Home » Exhibitions » Exhibition Review : The Taylor Wessing Photographic Portrait Prize 2017 at the National Portrait Gallery – 16th November 2017 to 8th February 2018

Exhibition Review : The Taylor Wessing Photographic Portrait Prize 2017 at the National Portrait Gallery – 16th November 2017 to 8th February 2018


The Taylor Wessing Photographic Portrait Prize Exhibition 2017 is an opportunity to see over fifty new portraits by some of the best contemporary photographers from around the world. The Taylor Wessing Photographic Portrait Prize is one of the leading competitions for contemporary portrait photography and attracts a large number of submissions from professionals and amateurs.

The prize-winning photographs and those selected for inclusion in the exhibition were chosen from 5,717 submissions entered by 2,423 photographers from 66 countries. While the photographs are judged anonymously from prints, this was the first year in which the competition permitted digital entries for the initial selection.

The Prize continues its tradition for diversity of subject matter submitted by a range of photographers, all competing to win one of the four prestigious prizes including the £15,000 first prize.


Spanish photographer César Dezfuli won the Tenth Anniversary Taylor Wessing Photographic Portrait Prize 2017 for his portrait of a migrant rescued in the Mediterranean Sea off the Libyan coast. Dezfuli, who was born in Madrid works as a journalist and documentary photographer, and focuses on issues of migration, identity and human rights.


The winner of the £3,000 Second Prize is Abbie Trayler-Smith for her photograph of a girl fleeing ISIS in Mosul, Iraq. Trayler-Smith was there undertaking a commission for Oxfam documenting the camp where the charity was providing aid.


The winner of the £2,000 Third Prize and the John Kobal New Work Award for a photographer under 35, is Maija Tammi from Finland for her portrait of a Japanese android called Erica. This is the first time in the competition’s history that one of the photographers shortlisted for a prize has also won the John Kobal New Work Award which offers a cash prize of £5,000 to include undertaking a commission to photograph a sitter for the Gallery’s Collection.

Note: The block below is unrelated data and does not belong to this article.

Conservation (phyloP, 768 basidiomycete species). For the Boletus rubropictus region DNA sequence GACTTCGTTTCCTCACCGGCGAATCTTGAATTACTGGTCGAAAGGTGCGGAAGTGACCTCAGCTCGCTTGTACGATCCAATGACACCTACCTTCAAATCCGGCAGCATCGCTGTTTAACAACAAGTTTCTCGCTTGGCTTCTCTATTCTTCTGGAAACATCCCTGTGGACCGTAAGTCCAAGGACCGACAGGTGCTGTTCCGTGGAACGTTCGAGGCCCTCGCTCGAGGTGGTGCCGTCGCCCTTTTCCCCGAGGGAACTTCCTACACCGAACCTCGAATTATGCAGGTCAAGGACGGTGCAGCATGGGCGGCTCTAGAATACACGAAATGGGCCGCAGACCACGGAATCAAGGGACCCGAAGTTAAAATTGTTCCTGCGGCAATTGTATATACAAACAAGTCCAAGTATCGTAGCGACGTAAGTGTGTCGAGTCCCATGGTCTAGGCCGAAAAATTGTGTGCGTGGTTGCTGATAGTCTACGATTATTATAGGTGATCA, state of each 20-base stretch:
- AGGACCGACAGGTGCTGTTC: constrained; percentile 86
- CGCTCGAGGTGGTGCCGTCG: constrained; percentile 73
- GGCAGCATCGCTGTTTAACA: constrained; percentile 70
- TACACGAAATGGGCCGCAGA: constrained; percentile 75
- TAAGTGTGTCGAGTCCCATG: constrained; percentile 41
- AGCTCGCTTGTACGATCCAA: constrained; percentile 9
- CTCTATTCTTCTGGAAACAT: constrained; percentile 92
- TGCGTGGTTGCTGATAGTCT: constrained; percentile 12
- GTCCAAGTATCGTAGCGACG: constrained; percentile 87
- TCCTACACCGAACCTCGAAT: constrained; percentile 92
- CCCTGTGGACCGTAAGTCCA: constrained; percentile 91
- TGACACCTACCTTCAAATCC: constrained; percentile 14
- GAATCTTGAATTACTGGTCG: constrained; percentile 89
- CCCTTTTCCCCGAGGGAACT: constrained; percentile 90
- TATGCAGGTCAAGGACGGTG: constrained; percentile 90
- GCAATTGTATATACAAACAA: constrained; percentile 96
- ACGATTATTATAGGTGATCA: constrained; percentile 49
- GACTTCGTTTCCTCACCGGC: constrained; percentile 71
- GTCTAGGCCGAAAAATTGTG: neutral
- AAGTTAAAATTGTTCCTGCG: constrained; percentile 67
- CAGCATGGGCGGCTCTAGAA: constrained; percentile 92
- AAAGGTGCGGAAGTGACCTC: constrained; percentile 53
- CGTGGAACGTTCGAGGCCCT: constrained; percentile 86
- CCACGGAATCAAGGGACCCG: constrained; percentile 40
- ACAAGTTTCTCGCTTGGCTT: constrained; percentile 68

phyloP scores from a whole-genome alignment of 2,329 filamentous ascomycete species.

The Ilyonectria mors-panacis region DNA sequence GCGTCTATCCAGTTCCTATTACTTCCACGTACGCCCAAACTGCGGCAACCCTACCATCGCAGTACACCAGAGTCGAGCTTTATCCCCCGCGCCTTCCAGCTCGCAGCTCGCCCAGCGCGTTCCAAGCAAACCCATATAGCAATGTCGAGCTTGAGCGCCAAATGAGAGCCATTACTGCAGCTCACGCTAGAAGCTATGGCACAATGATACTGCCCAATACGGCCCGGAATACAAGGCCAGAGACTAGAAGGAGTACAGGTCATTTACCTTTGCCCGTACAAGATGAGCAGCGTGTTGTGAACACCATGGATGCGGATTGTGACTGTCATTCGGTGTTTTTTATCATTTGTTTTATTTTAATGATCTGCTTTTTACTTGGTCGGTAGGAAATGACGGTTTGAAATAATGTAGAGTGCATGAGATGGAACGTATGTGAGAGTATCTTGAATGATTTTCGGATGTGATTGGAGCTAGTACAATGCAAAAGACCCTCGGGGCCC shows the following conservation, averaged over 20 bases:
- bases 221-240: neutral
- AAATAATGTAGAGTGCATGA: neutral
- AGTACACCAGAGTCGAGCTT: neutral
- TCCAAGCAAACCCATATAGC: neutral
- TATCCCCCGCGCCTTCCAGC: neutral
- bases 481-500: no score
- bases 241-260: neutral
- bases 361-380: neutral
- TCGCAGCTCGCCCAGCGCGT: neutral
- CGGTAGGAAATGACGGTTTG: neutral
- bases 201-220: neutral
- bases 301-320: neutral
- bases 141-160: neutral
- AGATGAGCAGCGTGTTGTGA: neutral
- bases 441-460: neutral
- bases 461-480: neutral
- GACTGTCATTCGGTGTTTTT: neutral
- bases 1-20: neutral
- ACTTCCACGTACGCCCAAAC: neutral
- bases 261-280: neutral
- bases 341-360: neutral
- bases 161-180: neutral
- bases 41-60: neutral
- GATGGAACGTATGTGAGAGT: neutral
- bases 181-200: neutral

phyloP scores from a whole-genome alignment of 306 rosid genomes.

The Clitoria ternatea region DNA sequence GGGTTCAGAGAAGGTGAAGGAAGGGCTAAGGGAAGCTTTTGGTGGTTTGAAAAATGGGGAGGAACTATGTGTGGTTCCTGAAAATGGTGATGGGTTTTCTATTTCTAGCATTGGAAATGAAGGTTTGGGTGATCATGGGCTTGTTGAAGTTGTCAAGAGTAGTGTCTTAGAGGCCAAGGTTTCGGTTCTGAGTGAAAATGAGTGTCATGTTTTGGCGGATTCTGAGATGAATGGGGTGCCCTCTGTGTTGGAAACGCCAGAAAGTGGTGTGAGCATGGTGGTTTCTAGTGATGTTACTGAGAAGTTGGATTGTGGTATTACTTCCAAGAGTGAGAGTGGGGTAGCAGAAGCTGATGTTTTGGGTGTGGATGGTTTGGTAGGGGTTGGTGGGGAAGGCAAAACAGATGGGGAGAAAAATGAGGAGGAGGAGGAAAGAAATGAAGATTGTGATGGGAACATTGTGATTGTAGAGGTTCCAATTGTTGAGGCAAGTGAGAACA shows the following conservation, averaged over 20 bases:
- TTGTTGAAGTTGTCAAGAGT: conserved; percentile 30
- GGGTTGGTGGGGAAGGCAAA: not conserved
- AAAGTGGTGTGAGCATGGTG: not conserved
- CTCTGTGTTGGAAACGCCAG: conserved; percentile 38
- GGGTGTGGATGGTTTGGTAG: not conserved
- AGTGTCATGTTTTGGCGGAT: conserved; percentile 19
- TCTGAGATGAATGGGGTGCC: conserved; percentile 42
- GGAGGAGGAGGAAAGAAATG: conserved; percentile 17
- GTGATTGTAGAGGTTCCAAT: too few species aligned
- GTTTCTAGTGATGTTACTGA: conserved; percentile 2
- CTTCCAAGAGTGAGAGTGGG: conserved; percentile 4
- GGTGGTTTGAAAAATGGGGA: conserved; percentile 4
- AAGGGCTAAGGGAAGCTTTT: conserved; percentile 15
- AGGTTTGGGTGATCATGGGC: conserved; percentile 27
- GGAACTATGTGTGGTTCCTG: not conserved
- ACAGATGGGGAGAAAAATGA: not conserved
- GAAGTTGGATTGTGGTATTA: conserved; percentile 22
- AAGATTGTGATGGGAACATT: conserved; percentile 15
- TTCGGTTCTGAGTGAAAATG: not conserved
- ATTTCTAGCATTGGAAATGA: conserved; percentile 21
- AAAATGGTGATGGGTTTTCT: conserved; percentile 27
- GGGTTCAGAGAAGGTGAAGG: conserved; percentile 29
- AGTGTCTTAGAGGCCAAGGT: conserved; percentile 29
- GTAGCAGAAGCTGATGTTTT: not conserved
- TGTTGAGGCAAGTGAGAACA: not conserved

The exhibition also features an In Focus display of previously unseen prints from a new body of work by the photographer, Todd Hido, who is known for juxtaposing mysterious and cinematic ruminations on the American landscape alongside portraits of women, which together speak of a fragmented and personal memory of the past. In Focus is an annual showcase for new work by internationally renowned photographers.


The images around the exhibition explore many different aspects of the photographic portrait and feature a few famous faces but more often the friends and family of the photographers. This year, a number of photographers have explored many different areas around the world and especially the on-going migrant crisis in many parts of the world.


In a competition of this size, the standard is always high and the various subject matter wide ranging which makes it very difficult to choose winners. However, few would argue with the competition winners who all displayed technical expertise but had a strong narrative.


This enjoyable exhibition is always interesting and entertaining with some wonderful contemporary portraits, the range of photographs offer a wide variety of subject matter which provides evidence of the large number of talented photographers using their skills to record all facets of the human condition.

Video Review here

Visiting London Guide Rating – Highly Recommended

If you would like to find out more about the exhibition, visit the National Portrait Gallery website here

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